Federal Marijuana Trafficking
Under 21 U.S.C. §§ 841 and 960, the federal crime of Marijuana Trafficking is committed when a person knowingly or intentionally manufactures, distributes, or dispenses 1000 kilograms or more of marijuana or 1,000 or more marijuana plants.
Conspiracy to Traffic in Marijuana
Conspiracy to traffic in marijuana occurs when two or more people work together to manufacture, distribute, or dispense marijuana unlawfully.
Importantly, conspiracy to traffic in marijuana can, and usually is, charged against minor participants such as a driver, a drug mule, or a street dealer connected to a marijuana distribution network.
The government charges minor participants with Conspiracy to Traffic in Marijuana because under 21 U.S.C. § 846, the penalties for Conspiracy to Traffic in Marijuana are the same as actual Marijuana Trafficking, which results in minor participants cutting deals to testify against major participants in order to avoid the enhanced Marijuana Trafficking penalties.
Penalties for Marijuana Trafficking
Federal law imposes mandatory minimum prison sentences and large fines on people convicted of Marijuana Trafficking. And unless the United States Attorney General agrees to waive the mandatory minimum sentencing requirements, the penalties for Marijuana Trafficking are as follows:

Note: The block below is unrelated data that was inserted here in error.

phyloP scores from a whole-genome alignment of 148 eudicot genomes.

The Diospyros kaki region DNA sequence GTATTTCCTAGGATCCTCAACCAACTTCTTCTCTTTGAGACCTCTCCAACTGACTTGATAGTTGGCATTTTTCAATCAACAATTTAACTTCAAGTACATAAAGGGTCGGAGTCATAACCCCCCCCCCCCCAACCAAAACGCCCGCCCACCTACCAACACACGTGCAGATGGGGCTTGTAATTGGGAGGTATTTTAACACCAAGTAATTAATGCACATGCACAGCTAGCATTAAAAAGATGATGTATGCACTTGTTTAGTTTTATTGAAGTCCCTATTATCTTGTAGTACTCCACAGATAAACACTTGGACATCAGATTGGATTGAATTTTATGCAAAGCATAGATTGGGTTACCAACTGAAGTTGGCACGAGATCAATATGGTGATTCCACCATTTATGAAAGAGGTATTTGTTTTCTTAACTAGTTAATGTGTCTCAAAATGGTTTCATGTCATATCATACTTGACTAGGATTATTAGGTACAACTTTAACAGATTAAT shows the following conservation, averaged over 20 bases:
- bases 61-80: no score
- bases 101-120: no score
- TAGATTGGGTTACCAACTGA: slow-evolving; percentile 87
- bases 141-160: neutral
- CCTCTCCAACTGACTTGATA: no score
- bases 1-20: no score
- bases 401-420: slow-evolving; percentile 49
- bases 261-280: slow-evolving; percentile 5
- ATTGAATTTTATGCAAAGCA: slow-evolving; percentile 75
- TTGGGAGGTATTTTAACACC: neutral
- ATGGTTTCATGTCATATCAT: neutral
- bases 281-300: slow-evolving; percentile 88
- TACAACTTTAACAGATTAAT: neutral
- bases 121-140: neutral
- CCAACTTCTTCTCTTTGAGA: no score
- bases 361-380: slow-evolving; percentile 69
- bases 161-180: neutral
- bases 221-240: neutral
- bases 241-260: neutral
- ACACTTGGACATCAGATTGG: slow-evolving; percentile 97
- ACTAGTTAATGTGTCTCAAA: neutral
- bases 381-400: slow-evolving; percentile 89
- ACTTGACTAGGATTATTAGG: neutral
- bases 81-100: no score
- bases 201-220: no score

- Trafficking in 100 to 999 kilograms of marijuana or 100 to 999 marijuana plants
- Trafficking in 1,000 kilograms or more of marijuana, or 1,000 or more marijuana plants
Trafficking in 100 to 999 kilograms of marijuana, or 100 to 999 marijuana plants
Under federal law, the crime of trafficking in 100 to 999 kilograms of marijuana or 100 to 999 marijuana plants is a Class B felony, punishable by five to forty years in prison to be followed by four years of supervised release and up to five million dollars in fines.
Under the United States Sentencing Guidelines, trafficking in 100 to 999 kilograms of marijuana or 100 to 999 marijuana plants carries a base offense level between 24-28, but a judge is required to impose a minimum prison sentence of five years in prison, unless the defendant qualifies for the safety valve or the government requests a downward departure.
Trafficking in 1,000 kilograms or more of marijuana, or 1,000 or more marijuana plants